What could make cooking dried beans in the Instant Pot even easier? How about this handy Instant Pot Dried Beans Time Chart!
A printable version of this time chart is available to my TIDBITS newsletter subscribers. If you are not yet subscribed to my newsletter, you can do so here and the printable will be immediately emailed to you.
If you have a favorite that isn't included in the below chart, I recommend the following: use the same cook time as one of the beans provided in the cooking chart that is similar in shape and size.
- Cannellini beans are similar to the white beans
- Cranberry beans are similar to the black beans
Cooking times will vary depending on the texture you want for your bean. I will provide a range of cook times for the following:
- very soft – great for soups, mashed beans, baby food, refried beans, etc
- soft – great for a salad, salsa, filling for Mexican food (burrito, enchilada, quesadilla etc), side dish, or main dish topped with sour cream, salsa, and avocados
- firm – great for adding to foods that need to cook longer and you worry about the beans becoming too soft like enchiladas, chili, soup, etc.
For those who prefer to soak their beans, you can click here to skip to soaking information.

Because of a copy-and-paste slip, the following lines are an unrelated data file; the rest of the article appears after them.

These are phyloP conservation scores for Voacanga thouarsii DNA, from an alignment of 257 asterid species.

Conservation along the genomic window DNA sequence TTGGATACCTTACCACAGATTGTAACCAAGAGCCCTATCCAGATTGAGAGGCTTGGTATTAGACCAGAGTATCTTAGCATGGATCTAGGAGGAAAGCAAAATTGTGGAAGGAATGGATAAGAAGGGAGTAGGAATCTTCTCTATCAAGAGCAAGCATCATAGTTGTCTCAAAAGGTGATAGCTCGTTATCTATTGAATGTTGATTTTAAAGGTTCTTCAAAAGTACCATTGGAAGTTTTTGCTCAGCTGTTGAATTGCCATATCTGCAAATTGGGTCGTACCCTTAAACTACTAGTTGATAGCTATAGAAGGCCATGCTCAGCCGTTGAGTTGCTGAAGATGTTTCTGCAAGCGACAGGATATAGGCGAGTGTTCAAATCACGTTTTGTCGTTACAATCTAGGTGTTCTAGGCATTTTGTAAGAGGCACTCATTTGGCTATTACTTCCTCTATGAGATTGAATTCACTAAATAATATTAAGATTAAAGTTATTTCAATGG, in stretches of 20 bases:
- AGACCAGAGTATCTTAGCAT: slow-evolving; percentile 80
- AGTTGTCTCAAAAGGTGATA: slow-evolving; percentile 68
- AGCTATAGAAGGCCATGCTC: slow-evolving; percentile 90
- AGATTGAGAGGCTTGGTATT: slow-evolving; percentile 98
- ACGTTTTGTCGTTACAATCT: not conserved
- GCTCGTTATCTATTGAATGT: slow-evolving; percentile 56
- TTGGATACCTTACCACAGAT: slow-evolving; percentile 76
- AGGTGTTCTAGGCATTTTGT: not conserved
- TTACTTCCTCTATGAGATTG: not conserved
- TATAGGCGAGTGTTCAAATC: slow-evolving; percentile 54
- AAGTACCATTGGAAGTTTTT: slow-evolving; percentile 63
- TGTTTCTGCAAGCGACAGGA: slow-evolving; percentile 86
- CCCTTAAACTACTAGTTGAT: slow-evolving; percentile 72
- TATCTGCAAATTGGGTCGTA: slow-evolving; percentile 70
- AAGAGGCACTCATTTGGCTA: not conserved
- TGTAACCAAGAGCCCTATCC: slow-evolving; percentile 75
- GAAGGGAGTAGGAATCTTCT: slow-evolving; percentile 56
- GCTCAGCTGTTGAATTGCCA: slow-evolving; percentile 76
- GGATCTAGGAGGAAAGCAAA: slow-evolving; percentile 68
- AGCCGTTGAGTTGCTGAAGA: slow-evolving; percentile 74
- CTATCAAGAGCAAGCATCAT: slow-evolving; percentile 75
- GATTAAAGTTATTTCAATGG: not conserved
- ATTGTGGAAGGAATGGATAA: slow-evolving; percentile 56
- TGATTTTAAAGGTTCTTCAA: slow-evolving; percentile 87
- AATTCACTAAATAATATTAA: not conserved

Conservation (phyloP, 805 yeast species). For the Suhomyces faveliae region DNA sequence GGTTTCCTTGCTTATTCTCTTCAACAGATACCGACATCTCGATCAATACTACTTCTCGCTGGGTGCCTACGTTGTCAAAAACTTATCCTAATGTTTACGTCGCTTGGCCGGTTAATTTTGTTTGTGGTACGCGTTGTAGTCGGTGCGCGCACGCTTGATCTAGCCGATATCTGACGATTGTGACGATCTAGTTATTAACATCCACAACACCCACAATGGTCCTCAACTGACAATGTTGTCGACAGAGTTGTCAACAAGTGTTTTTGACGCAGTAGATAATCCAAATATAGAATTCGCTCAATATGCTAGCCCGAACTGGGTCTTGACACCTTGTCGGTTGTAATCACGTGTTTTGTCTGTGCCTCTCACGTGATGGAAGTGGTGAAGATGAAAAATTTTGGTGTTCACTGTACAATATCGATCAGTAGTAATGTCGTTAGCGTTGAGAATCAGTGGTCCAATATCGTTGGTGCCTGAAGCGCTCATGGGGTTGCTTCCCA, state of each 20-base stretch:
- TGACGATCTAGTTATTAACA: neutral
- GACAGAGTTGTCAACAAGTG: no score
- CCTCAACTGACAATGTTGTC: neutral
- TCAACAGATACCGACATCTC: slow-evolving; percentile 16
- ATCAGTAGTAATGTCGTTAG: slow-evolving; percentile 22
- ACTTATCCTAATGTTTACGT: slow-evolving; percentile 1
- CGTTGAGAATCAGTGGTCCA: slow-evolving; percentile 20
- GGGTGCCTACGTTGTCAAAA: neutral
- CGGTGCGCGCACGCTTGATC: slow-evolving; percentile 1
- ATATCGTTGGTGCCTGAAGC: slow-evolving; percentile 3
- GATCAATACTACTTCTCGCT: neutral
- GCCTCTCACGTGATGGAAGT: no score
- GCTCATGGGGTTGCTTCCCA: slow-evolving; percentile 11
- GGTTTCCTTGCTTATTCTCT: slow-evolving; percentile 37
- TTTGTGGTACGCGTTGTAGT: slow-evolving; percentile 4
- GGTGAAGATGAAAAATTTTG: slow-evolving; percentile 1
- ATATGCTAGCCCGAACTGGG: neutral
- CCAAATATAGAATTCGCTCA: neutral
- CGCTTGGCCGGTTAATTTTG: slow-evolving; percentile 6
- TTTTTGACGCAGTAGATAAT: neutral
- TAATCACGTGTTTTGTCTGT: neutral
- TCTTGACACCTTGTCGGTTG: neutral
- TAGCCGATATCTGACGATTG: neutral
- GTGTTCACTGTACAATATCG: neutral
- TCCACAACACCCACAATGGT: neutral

Why use a full natural pressure release when cooking beans? Read on!
QUICK VS NATURAL PRESSURE RELEASE FOR PRESSURE COOKED BEANS
I always use a natural pressure release when cooking with beans. Beans create a lot of foam when they cook and that can come through the pressure release knob with a quick release. A natural release is also more gentle on the beans where a quick release may result in many broken, less “pretty” beans.
HOW TO KNOW WHEN BEANS ARE FULLY COOKED
After a natural pressure release, remove the lid and use a slotted spoon to stir the beans and remove a few to test. If you can squash them between your fingertips and they are tender to bite, they are done. If they are crunchy or impossible to flatten between your fingertips, pressure cook for another 5 – 10 minutes.